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Dental Tribune U.S. Edition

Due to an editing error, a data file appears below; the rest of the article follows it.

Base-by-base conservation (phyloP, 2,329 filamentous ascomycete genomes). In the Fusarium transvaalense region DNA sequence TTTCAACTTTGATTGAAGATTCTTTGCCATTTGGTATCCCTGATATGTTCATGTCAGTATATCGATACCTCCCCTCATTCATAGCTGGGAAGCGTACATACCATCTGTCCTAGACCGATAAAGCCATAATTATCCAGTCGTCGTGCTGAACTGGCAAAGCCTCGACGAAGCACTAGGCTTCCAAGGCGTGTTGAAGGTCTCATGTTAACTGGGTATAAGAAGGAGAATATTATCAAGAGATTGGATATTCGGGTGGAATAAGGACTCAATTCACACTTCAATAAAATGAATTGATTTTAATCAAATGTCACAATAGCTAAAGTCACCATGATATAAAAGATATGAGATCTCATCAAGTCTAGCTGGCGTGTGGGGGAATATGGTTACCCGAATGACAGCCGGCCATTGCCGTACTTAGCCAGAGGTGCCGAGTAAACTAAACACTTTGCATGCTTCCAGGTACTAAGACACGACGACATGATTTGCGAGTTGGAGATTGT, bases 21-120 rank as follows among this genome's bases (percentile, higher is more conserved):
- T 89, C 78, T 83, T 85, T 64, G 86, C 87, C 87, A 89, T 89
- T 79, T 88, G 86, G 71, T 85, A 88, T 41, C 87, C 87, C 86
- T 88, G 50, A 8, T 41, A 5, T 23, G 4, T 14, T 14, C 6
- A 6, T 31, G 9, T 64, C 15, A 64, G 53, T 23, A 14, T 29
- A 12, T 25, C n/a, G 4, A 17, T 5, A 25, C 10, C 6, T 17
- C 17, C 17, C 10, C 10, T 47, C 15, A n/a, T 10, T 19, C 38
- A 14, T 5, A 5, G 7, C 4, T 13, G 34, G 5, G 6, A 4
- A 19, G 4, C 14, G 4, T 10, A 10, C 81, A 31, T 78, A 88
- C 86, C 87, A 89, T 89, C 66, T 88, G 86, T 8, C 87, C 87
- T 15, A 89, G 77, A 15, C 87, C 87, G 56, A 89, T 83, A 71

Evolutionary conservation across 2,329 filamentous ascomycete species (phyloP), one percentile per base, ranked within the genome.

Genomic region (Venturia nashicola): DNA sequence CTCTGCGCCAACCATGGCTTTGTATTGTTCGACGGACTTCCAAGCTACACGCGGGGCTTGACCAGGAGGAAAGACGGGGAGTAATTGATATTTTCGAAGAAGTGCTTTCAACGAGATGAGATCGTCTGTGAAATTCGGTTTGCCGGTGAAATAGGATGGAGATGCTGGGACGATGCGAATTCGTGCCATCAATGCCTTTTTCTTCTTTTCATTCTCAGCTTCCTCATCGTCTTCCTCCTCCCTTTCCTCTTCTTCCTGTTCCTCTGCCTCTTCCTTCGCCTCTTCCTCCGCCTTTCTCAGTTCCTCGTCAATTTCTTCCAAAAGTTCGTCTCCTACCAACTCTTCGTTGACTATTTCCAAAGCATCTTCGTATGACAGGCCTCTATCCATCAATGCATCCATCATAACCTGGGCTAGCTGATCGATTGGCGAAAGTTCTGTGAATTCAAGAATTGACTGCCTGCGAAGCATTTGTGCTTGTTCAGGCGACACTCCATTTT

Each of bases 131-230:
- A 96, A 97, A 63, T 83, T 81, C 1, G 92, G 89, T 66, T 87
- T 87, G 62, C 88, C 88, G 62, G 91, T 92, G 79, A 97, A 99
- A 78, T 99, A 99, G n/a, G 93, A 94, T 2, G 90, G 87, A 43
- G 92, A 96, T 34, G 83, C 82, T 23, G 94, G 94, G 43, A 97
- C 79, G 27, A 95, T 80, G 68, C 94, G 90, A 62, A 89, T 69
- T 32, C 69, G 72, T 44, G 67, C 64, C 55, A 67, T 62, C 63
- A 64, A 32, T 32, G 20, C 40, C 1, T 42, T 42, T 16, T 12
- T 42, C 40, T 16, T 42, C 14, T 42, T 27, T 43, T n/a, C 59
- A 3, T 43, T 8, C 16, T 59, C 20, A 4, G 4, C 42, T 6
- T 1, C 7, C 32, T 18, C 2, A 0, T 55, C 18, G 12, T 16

Dental Tribune U.S. Edition | March 2013 D3CLINICAL Ad procedures with their medical plans. Implementing cross coding creates greater case acceptance resulting in in- creased patient affordability and prac- tice profitability. Hygienists can play a key role in the implementation of cross coding. Hygienists can be the communicators for cross coding in their practices by alerting the practice of patients whom they believe are medically compro- mised. Such patients are excellent candi- dates for cross-coded claims. As an example, hygienists can inquire about conditions that might indicate that a patient has sleep apnea (Fig. 1). For those practices that treat sleep apnea, the practice would then need to refer the patient for a sleep study before com- mencing treatment. If the practice does not treat sleep apnea, this referral would at least get the ball rolling for treatment by another provider. Hygienists can also be the champions for cross coding by encouraging that their practices implement a cross-coding system. In most practices, the business office staff will need to play a significant role, but the hygienists can spearhead the process. Dental, medical claims differences There are significant differences between dental and medical claims. The biggest difference is that, at present, medical in- surance is diagnosis driven while dental insurance is not as of yet. Medical insurance uses diagnosis codes to explain why a procedure was performed. Without at least one appro- priate diagnosis code, a claim will not be paid. The diagnosis codes are titled ICD- 9-CM. The procedure codes are titled CPT codes. At present, there are growing num- bers of dentally related diagnosis codes, which are very helpful when cross cod- ing. However, it is not so easy to use the CPT codes because there are so few den- tal CPT codes. This is the area that makes cross coding more difficult. The medical claim form is a bit different than the den- tal claim form. It is titled the CMS-1500 form and is printed in red ink (Fig. 2). The form provides spaces for at least four diagnosis codes and six procedure codes. There are also other codes within these code systems that are used to give further diagnostic information or to pro- vide information on why a procedure might have been modified by a specific circumstance. As you can see, cross coding is not an easy system to implement. The answer to easing the difficulty with cross coding is to take a good course on the topic. You also can check out my website to see the different tools available to help dental practices implement cross coding. Increased opportunities with medical insurance As mentioned already, the patient’s ben- efit from cross coding is that medically necessary dental procedure can be made more affordable. It is possible to file the tests already mentioned with a patient’s medical in- surance plan. There are diagnosis and procedure codes that apply to these tests, but those are too involved for the scope of this article to provide all of the codes needed. There is no guarantee that these tests would be covered by the plan. According to the Centers for Medicare and Medicaid Services, “the existence of a code does not, of itself, determine coverage or non- coverage.”3 It is certainly worth the effort of a phone call to determine coverage. I al- ways advise practices that cross code and receive negative responses to encour- age their patients to complain to their employers. Insurance contracts are be- tween the insurance company and the employer, so dental practices have little power to make any plan changes. Howev- er, the more that complaints are issued, the more likely that medical insurance carriers will begin to see the necessity for including these types of procedures in their plans. More cross-coding procedures The full scope of cross coding is much more extensive than just these tests. Dental practices should be cross coding for the following: • Trauma procedures • Oral surgical procedures • TMD procedures • Sleep apnea procedures • Medically necessary endodontic pro- cedures • Medically necessary implant and peri- odontal procedures • Exams, radiographs and diagnostic procedures for any medically neces- sary dental procedure Postive changes to your career Between implementing disease testing and cross coding, a hygienist will sig- nificantly make positive changes to his or her career. These hygienists will not only help patients obtain optimal health, but they can also help make procedures more affordable. Patients will be able to see that their dental practice truly cares about their health and will have more confidence in the practice. This is a true win-win situ- ation. The dental practice will value the contributions of these hygienists, and hygienists will rarely face each day with that “same-old, same-old” feeling. Editorial note: This article is reprinted from Vol. 1, No. 1, 2012, Hygiene C.E. magazine. ˙ References 1. Dentists can help patients at risk of fatal heart attack, /redirect.asp?itemid=303206&wf=33ing, accessed July 7, 2012. 2. Zaromb A, Chamberlain D, Schoor R, et al. Periodontitis as a manifestation of chronic benign neutropenia. J Periodontol. 2006;77:1921–1926. 3. Common Procedure Coding System (HCPCS) Level II coding procedures. Cen- ters for Medicare and Medicaid Services website. Available at: MedHCPCSGenInfoHealthcare/Downloads/ LevelIICoding Procedures113005.pdf, ac- cessed Oct 24, 2006. ◊ OVERALL, page D2